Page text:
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Similar but less problematic plants:
Pinus strobus Pinus strobus
Pinus jeffreyi is often confused with:
Pinus ponderosa Pinus ponderosa
Plants that fill a similar niche:
Quercus michauxii Form
Quercus hemisphaerica Form
Quercus stellata Quercus stellata, tree

Yellow Pine Pinus jeffreyi

Other Common Name(s):

Other plants called Yellow Pine:

Previously known as:

  • Pinus ponderosa subsp. jeffreyi
Phonetic Spelling
PY-nus JEF-ree-eye
Description

Jeffrey's Pine is a large, long-lived needled evergreen tree native to Oregon south through Baja California and can be confused with the ponderosa pine. The Jeffrey pine can occupy many sites from the edges of moist, high mountain meadows to arid slopes bordering deserts and it will grow over a wide range of elevations but usually above 5000 ft. It grows in harsh and infertile sites and is tolerant of drought and cold weather. It can grow up to 140 feet tall in ideal conditions.

Its preference is for gravelly to sandy moist soils in full sun. Due to the size of this tree, it is best used in naturalized areas. May do well in the mountains of NC but may not tolerate the heat and humidity of the Piedmont and coastal areas. 

Consider planting Eastern White Pine instead.

See this plant in the following landscape:
Cultivars / Varieties:
Tags:
#sun#drought tolerant#wildlife plant#cones#native tree#moths#needled evergreen#deer resistant#nighttime garden#mountains#long lifespan#blue green leaves#larval host plant#bird friendly#mammals#western tree#pollinator garden#moth larva#imperial moth
 
Cultivars / Varieties:
Tags:
#sun#drought tolerant#wildlife plant#cones#native tree#moths#needled evergreen#deer resistant#nighttime garden#mountains#long lifespan#blue green leaves#larval host plant#bird friendly#mammals#western tree#pollinator garden#moth larva#imperial moth
  • Attributes:
    Genus:
    Pinus
    Species:
    jeffreyi
    Family:
    Pinaceae
    Uses (Ethnobotany):
    Wood is primarily used for lumber
    Life Cycle:
    Woody
    Country Or Region Of Origin:
    Western U.S.A
    Distribution:
    Oregon south to Baja CA and western NV
    Wildlife Value:
    This plant supports Imperial Moth (Eacles imperialis) larvae which have one brood per season and appear from April-October in the south. Adult Imperial Moths do not feed. Seeds are eaten by small mammals and birds. It provides cover for wildlife. Deer resistant
    Play Value:
    Wildlife Cover/Habitat
    Wildlife Food Source
  • Whole Plant Traits:
    Plant Type:
    Tree
    Woody Plant Leaf Characteristics:
    Needled Evergreen
    Habit/Form:
    Ascending
    Conical
    Erect
    Spreading
    Growth Rate:
    Slow
    Maintenance:
    Low
  • Cultural Conditions:
    Light:
    Full sun (6 or more hours of direct sunlight a day)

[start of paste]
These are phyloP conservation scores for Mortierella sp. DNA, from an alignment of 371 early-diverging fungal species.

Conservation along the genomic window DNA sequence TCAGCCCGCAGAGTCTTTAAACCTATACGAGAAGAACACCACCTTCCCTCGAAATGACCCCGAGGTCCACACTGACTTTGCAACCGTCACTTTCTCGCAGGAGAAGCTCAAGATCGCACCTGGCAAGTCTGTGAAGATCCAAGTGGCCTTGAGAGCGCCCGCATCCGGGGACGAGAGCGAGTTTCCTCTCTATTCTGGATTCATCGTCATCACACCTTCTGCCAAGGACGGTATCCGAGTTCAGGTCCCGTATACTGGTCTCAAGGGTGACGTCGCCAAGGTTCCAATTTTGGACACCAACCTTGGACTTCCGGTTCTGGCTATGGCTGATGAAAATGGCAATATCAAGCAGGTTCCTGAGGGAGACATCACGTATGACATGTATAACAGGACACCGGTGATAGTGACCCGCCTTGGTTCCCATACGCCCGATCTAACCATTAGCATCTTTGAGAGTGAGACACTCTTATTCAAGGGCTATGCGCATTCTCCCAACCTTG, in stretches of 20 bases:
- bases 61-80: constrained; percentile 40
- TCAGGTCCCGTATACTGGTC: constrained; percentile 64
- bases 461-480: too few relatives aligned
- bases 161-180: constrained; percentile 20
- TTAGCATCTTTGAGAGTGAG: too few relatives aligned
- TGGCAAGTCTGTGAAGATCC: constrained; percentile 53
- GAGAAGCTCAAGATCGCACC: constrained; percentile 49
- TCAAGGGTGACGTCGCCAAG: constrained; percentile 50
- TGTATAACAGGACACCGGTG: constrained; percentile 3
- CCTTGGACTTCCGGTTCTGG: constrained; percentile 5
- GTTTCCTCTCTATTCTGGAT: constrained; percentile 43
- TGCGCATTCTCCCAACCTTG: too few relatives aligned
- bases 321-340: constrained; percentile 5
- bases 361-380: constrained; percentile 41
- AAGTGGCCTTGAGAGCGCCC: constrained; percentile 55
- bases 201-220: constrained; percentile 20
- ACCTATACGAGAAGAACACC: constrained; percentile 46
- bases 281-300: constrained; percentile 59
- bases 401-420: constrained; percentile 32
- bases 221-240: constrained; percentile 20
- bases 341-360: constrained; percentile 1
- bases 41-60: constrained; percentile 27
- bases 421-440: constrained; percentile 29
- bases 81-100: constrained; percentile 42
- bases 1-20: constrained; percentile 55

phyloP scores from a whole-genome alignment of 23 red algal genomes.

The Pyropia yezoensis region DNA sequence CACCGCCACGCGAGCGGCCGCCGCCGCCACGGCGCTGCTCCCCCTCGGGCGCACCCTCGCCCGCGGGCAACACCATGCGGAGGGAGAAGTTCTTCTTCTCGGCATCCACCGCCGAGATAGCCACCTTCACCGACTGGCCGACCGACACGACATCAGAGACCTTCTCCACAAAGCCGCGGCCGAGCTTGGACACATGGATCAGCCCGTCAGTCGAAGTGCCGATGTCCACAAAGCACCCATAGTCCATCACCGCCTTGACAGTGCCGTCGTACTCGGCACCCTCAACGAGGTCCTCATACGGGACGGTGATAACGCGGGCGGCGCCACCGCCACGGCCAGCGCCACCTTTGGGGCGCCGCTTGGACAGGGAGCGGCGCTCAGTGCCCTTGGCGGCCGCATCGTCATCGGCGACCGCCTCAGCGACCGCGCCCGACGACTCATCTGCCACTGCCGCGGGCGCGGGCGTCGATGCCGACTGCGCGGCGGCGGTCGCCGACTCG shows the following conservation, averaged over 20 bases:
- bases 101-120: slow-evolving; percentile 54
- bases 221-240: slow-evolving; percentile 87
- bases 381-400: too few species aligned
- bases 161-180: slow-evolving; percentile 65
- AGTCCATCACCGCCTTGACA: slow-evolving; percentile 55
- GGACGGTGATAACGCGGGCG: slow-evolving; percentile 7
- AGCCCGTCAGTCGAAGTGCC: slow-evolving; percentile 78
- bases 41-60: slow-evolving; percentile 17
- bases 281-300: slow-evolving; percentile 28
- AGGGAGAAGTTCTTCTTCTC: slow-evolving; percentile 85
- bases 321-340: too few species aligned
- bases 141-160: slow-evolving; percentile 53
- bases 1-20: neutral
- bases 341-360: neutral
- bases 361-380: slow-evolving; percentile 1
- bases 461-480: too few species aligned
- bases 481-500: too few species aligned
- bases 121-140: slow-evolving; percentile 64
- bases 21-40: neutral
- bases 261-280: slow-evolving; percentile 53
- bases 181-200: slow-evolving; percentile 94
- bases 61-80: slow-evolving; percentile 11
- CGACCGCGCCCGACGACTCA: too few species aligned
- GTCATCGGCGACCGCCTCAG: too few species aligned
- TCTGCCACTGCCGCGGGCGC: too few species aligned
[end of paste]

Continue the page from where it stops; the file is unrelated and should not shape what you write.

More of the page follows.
Soil Texture:
    Clay
    Loam (Silt)
    Sand
    Shallow Rocky
    Soil Drainage:
    Good Drainage
    Moist
    Occasionally Dry
    NC Region:
    Mountains
    USDA Plant Hardiness Zone:
    5b, 5a, 6b, 6a, 7b, 7a
  • Fruit:
    Fruit Color:
    Brown/Copper
    Fruit Description:
    Oval female cones are 6-10 inches long with inward-facing spines making them feel smooth.
  • Leaves:
    Woody Plant Leaf Characteristics:
    Needled Evergreen
    Leaf Color:
    Blue
    Green
    Leaf Type:
    Needles
    Leaf Shape:
    Linear
    Hairs Present:
    No
    Leaf Length:
    > 6 inches
    Leaf Width:
    < 1 inch
    Leaf Description:
    Needles are 3 per fascicle, spreading-ascending, persisting 5-8 years, and 7-11 inches long. They are slightly twisted, blue-green, all surfaces with fine stomatal lines, margins finely serrulate, and apex acute to acuminate.
  • Bark:
    Bark Color:
    Dark Brown
    Red/Burgundy
    Surface/Attachment:
    Furrowed
    Scaly
    Bark Plate Shape:
    Irregular
    Bark Description:
    The bark is cinnamon brown, thick, deeply furrowed and cross-checked, forming large irregular scaly plates, with an odor of lemon, vanilla or pineapple during the growing season.
  • Stem:
    Stem Color:
    Brown/Copper
    Cream/Tan
    Purple/Lavender
    Red/Burgundy
    Stem Is Aromatic:
    No
    Stem Bud Scales:
    No scales, covered in hair
    Stem Surface:
    Covered with a powdery bloom (glaucous)
    Stem Description:
    Branches are spreading-ascending. The twigs are stout purple-brown and often glaucous, aging rough. Buds ovoid, tan to pale red-brown, non-resinous. Scale margins conspicuously fringed.
  • Landscape:
    Landscape Location:
    Meadow
    Naturalized Area
    Landscape Theme:
    Nighttime Garden
    Pollinator Garden
    Attracts:
    Moths
    Pollinators
    Small Mammals
    Songbirds
    Resistance To Challenges:
    Deer
    Drought
    Dry Soil